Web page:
Appeal from McKinnon, Judge, by those parties who were plaintiffs in cases 74CVS882 and 75CVS561 and who were defendants in case 74CVS889. Judgment entered 4 February 1981 in Superior Court, Orange County. Heard in the Court of Appeals 2 April 1982.
Wells, Judge. Judges Hill and Becton concur.
In their first assignment of error, plaintiffs contend the trial court erred in denying their motion to continue the case when it was called for the second trial. Defendant strongly resisted the motion when it was made to the trial court. G.S. 1A-1, Rule 40(b) of the Rules of Civil Procedure provides that continuances "may be granted only for good cause shown . . ". Upon a motion for continuance, which is addressed to the sound discretion of the trial judge, the burden is on the moving party to show the "good cause" required under the Rule. Shankle v. Shankle, 289 N.C. 473, 223 S.E.2d 380 (1976). The duty of the trial judge is to determine the motion as the rights of the parties require under the circumstances. Shankle, supra. The two grounds for continuance argued to the trial court were: (1) insufficient time for plaintiffs' counsel, Mr. Darsie, to prepare for trial of the case; and (2) plaintiffs' difficulties in obtaining the presence of a witness, Gant Redmon. It is not clear from the transcript of plaintiffs' argument to the trial court as to how much time plaintiffs' counsel might require for further trial preparation, but Mr. Darsie's remarks could be construed as asking the court for only two or three additional days. The record does disclose that by the time the case was called for trial, Mr. Darsie had been involved in the case for several weeks, and Mr. Cooper, plaintiffs' other counsel, had been involved in the litigation since its inception 7 years before, and
was present in court for the call of the case. Before ruling on the motion, Judge McKinnon reviewed these circumstances and reviewed with counsel their contentions as to the issues to be tried on remand. At this juncture, Mr. Darsie gave no indication of a lack of familiarity with or understanding of the issues in the case. Conversely, it was Mr. Darsie who argued as to the problems associated with the availability of the witness Redmon, which would permit the trial court to infer that Mr. Darsie was familiar with defendant's trial plans. Under these circumstances, we find that the trial court was clearly justified in finding no good cause in this aspect of defendant's motion.
The second ground for continuance argued to the trial court was that the requested delay was for only a day or two, so that Mr. Redmon might be rescheduled. In denying the motion, Judge McKinnon made it clear that if plaintiffs needed extra time in which to obtain Mr. Redmon's presence in court, he would accommodate them. The record does not show that Redmon was ever called at the second trial. This aspect of plaintiffs' argument on this assignment is clearly without merit. This assignment is overruled.*fn1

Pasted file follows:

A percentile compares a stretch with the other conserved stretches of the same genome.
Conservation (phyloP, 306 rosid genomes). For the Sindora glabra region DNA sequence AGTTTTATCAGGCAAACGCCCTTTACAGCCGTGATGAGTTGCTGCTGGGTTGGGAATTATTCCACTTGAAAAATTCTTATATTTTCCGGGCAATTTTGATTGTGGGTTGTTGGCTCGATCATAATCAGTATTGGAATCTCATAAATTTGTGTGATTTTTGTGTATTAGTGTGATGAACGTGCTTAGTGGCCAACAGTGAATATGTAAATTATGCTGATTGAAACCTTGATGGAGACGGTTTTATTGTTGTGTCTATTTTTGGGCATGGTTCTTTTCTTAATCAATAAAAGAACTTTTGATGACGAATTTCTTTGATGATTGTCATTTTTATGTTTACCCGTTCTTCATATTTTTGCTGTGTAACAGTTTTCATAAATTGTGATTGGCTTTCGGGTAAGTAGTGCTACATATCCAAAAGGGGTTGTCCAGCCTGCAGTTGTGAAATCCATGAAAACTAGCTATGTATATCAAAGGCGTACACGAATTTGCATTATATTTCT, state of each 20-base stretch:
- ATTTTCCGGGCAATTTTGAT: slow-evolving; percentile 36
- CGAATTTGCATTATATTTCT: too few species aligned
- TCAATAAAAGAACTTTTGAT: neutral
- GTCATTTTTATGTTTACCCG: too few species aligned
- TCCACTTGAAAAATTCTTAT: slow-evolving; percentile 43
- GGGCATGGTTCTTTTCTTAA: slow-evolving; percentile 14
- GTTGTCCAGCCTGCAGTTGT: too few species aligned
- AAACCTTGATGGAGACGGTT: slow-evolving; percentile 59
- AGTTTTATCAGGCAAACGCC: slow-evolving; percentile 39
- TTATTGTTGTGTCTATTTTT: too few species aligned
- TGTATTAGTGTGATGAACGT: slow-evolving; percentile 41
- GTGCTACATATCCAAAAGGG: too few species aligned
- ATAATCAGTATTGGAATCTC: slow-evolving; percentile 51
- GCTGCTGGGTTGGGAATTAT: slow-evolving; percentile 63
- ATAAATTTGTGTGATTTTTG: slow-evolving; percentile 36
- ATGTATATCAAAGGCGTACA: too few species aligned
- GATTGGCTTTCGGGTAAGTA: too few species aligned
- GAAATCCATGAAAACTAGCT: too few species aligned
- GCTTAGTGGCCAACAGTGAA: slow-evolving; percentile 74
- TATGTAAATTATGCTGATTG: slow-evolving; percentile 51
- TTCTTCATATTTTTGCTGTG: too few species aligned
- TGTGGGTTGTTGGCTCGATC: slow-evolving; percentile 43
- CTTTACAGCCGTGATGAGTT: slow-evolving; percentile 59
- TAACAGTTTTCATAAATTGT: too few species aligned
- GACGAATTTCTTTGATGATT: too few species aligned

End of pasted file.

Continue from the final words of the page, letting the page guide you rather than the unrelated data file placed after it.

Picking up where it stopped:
In their next assignment of error, plaintiffs contend that the trial court erred in failing to find that the usurious loan to plaintiff Camilco was induced by Mitchell Furst's misrepresentations, which were directed, authorized, and ratified by the Mezzanottes. To establish the appropriate framework for our disposition of this question, it is necessary to refer to the previous opinion of this Court in these cases, where we reversed the original judgment of the trial court on the question of fraud. We quote in pertinent part from Judge Erwin's opinion in 43 N.C. App.supra, at 103, 104, and 105:
The trial court found in its findings of fact that Furst had intentionally misrepresented the identity of his undisclosed principals, the Mezzanottes. In doing so, the trial court
focused on the Mezzanottes' reasons for not having their identity revealed; however, the court's crucial inquiry, as trier of fact, should have focused on what significance Furst's misrepresentation of the identity had on Camilco's execution of the Furst-Camilco loan.
[I]n the instant case, Camilco has presented evidence indicating that it would not have dealt with the Mezzanottes for various reasons. We hold that the trial court erred in not making any determination of fact on the existence of this requisite element of fraud.
[S]hould the court determine that the identity of the undisclosed lenders, the Mezzanottes, was essential to Camilco's execution of the loan and mortgage agreements, Camilco would be able to meet the requisite damage element of fraud. The execution of the loan and mortgage agreement with a party with whom it did not wish to deal would be sufficient injury.
[S]hould the trial court determine that Furst's fraudulent misrepresentation of the identity of his undisclosed principals induced Camilco to execute the loan and mortgage agreements, then Camilco would be ...